Ganglion Bard-barbarian's Reviews > The Complete Calvin and Hobbes

The Complete Calvin and Hobbes by Bill Watterson
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it was amazing

Calvin and Hobbes had a huge cultural influence on the Pacific Northwest anarchist scene (the comic strip is believed to take place in the Pacific Northwest) and the political undertones of the comic strip are fairly obvious but also severely overlooked, but such is the case with all revolutionary art.

With his talent, Watterson could have became an underground messiah churning out inaccessible cult-classic graphic novels, instead he chose to struggle against a highly corrupt and controlling newspaper comic publisher's syndicate in order to see his vision realized of a newspaper comic serial that harked back to the glory days before the mass-produced minimalism Garfield and the preachiness of Doonesbury.

What is so amazing about Watterson's work is how real it is. The comic succeeds as such a profound meditation on life because it is so humble and unpretentious, cut from the fabric of daily existence. Watterson's cynicism is grounded in a love of childlike awe of the natural world and the unfettered human spirit. Unlike most adult authors, Watterson writes about childhood with honesty and realism rather than saccharine romanticism. Yes, Calvin has idyllic fun exploring the world outside him but he is also intimately oppressed and exploited by capitalist institutions on no uncertain terms, it's in spite of and because of this suffering that he cherishes reality and it's this love of freedom and natural beauty that is at the heart of Calvin's cynicism.

Calvin's father is much like Kaczynski or John Zerzan, a misanthropic radical trapped in a soul-crushing white collar existence. The professional career demands of Calvin's father hypocritically force his mother to be the face and the muscle-power behind Calvin's disciplining. Calvin's Dad sees his son turning away from revolutionary ideals and towards the materialism and cynicism of modern capitalism, but what can Calvin's Dad do? Like most children Calvin spends more time with the television set than with his father.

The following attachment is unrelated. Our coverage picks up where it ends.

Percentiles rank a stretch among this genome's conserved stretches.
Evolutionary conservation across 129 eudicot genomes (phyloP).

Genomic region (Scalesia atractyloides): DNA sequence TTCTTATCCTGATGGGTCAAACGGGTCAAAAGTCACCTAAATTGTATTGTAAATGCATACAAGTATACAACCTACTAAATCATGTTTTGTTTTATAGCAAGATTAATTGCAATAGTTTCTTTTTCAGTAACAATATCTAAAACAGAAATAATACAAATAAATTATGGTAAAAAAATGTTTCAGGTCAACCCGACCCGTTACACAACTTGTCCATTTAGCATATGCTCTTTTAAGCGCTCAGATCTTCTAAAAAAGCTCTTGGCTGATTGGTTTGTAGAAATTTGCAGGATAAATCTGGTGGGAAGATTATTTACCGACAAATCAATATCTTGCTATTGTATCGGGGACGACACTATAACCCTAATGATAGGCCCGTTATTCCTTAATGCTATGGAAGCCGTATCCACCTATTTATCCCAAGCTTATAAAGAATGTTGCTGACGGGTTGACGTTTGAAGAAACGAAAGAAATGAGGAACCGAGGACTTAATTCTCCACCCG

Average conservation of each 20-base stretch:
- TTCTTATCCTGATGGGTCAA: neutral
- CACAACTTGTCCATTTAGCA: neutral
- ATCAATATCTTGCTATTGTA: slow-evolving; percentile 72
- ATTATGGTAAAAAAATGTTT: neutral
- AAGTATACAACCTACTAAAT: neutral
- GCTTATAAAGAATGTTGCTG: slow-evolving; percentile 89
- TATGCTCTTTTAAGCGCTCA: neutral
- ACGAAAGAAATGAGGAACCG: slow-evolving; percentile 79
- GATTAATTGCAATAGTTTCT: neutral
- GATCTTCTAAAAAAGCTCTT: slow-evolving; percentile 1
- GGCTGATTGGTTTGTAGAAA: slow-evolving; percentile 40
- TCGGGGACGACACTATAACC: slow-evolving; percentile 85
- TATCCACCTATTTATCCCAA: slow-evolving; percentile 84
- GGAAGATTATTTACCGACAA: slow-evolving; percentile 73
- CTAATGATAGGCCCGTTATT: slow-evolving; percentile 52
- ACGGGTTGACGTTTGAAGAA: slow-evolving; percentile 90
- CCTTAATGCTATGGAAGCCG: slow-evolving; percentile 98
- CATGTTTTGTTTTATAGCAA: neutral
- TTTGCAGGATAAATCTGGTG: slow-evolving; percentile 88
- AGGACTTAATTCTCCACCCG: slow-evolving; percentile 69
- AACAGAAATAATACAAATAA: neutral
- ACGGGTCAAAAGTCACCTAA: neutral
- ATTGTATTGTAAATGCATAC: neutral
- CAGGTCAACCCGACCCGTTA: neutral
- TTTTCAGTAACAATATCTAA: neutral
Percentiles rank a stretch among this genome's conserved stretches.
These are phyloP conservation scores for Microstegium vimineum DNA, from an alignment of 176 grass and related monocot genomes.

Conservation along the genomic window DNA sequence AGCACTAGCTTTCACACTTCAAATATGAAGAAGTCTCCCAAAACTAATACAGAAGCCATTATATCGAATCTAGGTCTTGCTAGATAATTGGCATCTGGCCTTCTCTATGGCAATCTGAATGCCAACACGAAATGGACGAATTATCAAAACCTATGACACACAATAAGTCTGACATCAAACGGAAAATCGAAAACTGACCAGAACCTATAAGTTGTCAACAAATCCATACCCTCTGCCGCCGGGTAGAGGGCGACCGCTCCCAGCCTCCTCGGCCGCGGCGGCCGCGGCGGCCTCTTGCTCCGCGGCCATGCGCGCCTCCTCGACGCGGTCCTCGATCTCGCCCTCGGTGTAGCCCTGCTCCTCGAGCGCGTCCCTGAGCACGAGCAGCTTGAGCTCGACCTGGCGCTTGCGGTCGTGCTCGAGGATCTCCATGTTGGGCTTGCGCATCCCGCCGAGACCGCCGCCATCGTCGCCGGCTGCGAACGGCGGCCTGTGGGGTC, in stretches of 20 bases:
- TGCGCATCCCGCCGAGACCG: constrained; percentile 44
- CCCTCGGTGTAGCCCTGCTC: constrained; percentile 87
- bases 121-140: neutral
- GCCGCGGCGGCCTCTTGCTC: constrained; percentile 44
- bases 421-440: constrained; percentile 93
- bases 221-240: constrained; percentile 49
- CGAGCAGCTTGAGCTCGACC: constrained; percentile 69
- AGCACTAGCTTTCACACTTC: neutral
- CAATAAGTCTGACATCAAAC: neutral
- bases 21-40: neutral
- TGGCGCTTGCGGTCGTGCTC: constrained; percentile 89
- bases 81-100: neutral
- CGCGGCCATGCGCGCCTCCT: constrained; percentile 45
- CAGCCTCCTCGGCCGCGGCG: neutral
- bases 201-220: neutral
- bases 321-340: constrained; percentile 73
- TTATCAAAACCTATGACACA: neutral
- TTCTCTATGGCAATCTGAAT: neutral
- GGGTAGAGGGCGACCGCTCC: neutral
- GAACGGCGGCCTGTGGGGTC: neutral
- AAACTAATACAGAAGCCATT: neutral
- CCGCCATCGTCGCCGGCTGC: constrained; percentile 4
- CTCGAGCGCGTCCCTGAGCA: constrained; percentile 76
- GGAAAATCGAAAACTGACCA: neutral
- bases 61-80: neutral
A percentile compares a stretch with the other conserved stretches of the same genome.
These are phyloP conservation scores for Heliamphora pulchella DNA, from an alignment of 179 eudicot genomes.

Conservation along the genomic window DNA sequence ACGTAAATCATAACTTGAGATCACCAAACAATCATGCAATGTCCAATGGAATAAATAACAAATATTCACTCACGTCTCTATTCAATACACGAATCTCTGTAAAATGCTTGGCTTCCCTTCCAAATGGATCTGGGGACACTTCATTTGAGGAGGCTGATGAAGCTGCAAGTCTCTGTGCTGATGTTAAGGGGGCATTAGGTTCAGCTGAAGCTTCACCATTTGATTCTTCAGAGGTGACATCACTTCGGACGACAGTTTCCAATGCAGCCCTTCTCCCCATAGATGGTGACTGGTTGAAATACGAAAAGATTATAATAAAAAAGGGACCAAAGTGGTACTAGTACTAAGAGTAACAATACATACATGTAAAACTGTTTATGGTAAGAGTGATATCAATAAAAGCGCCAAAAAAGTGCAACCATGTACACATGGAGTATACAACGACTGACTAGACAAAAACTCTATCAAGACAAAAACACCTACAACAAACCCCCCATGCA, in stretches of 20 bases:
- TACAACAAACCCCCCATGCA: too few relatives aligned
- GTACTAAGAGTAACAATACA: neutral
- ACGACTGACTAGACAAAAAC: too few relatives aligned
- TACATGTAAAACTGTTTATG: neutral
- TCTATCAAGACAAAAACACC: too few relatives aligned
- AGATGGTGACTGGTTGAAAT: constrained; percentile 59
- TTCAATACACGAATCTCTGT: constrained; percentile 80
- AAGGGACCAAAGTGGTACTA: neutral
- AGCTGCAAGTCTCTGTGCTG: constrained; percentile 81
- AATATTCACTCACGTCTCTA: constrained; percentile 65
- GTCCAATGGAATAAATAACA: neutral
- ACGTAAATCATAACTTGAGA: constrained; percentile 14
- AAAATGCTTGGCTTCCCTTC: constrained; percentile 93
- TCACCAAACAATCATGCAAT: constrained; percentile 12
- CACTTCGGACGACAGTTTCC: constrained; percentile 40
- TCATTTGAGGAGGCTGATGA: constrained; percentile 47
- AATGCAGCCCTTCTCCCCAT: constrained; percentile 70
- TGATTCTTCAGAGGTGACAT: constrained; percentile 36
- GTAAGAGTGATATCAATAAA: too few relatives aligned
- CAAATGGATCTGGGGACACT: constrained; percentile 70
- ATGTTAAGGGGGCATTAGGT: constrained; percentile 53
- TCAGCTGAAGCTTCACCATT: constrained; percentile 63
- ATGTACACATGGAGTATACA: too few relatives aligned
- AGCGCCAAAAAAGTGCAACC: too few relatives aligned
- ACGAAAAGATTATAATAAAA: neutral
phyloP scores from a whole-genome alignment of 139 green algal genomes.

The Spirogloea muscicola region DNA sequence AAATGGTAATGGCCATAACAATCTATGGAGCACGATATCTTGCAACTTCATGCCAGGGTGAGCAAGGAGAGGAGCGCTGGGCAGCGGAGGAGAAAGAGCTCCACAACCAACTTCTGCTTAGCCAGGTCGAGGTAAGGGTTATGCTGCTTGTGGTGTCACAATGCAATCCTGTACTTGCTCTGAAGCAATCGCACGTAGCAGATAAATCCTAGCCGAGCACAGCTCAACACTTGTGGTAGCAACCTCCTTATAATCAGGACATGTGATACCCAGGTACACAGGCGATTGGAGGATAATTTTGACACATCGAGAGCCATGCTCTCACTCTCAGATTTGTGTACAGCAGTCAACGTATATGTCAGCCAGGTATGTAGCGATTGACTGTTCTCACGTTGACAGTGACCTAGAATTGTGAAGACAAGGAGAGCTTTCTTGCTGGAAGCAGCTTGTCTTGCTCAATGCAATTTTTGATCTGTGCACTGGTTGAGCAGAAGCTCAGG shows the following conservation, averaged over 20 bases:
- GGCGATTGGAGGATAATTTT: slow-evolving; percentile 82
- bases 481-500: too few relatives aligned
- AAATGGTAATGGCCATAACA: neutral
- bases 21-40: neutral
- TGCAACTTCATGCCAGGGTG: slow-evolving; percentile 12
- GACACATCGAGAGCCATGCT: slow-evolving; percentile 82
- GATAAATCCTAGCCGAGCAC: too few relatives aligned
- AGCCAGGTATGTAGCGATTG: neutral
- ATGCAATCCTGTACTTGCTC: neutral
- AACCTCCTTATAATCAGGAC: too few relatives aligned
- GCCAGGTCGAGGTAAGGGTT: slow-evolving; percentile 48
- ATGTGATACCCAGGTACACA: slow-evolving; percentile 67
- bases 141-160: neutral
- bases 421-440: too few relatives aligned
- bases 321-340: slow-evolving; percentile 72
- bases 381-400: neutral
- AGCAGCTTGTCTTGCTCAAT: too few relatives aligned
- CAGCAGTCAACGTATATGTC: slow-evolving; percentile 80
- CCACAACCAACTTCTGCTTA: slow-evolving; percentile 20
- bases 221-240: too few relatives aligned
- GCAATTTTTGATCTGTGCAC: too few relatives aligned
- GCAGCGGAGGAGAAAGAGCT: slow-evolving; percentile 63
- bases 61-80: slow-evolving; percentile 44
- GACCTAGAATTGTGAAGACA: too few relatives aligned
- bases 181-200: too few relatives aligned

On the flip-side, Hobbes, (Calvin's imaginary friend) is Calvin's inner self, the self Calvin's father wishes Calvin would be. Hobbes follows the path of the tao and looks upon humanity with a bemused skepticism. Calvin bonds most with Hobbes by walking through the wilderness and contemplating life in a very peripatetic fashion. In true to William Blake, Hobbes is a "tiger of wrath", and when developers begin destroying the woods he and Calvin cherish, he advices Calvin to tamper with construction equipment.

We can't help but smile at Calvin's youthful cynicism, materialism, and selfishness because we were like that too as a child. Other children's authors such as Milne portray childhood as some pure ideal state uncontaminated by modern society, but Calvin is the young Winston Smith who threw a temper tantrum to get his mother and infant sister's share of the chocolate rations. Calvin is certainly the working class and his cruel teacher Ms. Wormwood, abusive playground bully Moe, and baby-sitter Rosalyn are symbols of our abject and intimate powerlessness. And like all children, Calvin uses his imagination as a therapeutic force in dealing with the trauma of intimate exploitation. (My all-time favorite strip portrays Calvin's daily routine of compulsive 'education' as a series if vividly illustrated vignettes, from running on a giant gerbil wheel to sitting on an assembly line with his cranium unscrewed as viscous green fluids are pumped into his brain) Calvin also reminds me of Tiqqun's take on school shooters in Theory of the Bloom, (at one point Calvin fantasizes about blowing up his school) let's hope in adulthood Calvin found a more creative way to maximize his destructive potential.

The best thing about this comic is that Watterson drug his feet at the idea of merchandising because he thought it would cheapen his artistic expression. And he was right, the comic's legacy is all the better with the conspicuous absence of Calvin and Hobbes printed pajamas lining Goodwill shelves across the country. This has also created a very interesting subculture of underground and unauthorized bootleg Calvin and Hobbes memorabilia, much of it quite crude and low-brow but some of it rather creative.
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Finished Reading
December 24, 2010 – Shelved

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message 1: by Jay (new) - rated it 5 stars

Jay Seaborg Watterson is from Ohio; many of the scenes are from his hometown. There is a documentary on Netflix that discusses how some of the strips show the exact layout of his town's downtown area. I may be mistaken, but I don't associate heavy snowfall with the Pacific Northwest and the snowmen motif was a staple of the strip. I am coming back to the characters after years away and they are even funnier now than they were in the original comics. I admire Watterson for standing on principle as far as commercializing his creation. Not many people would walk away from hundreds of millions of dollars.


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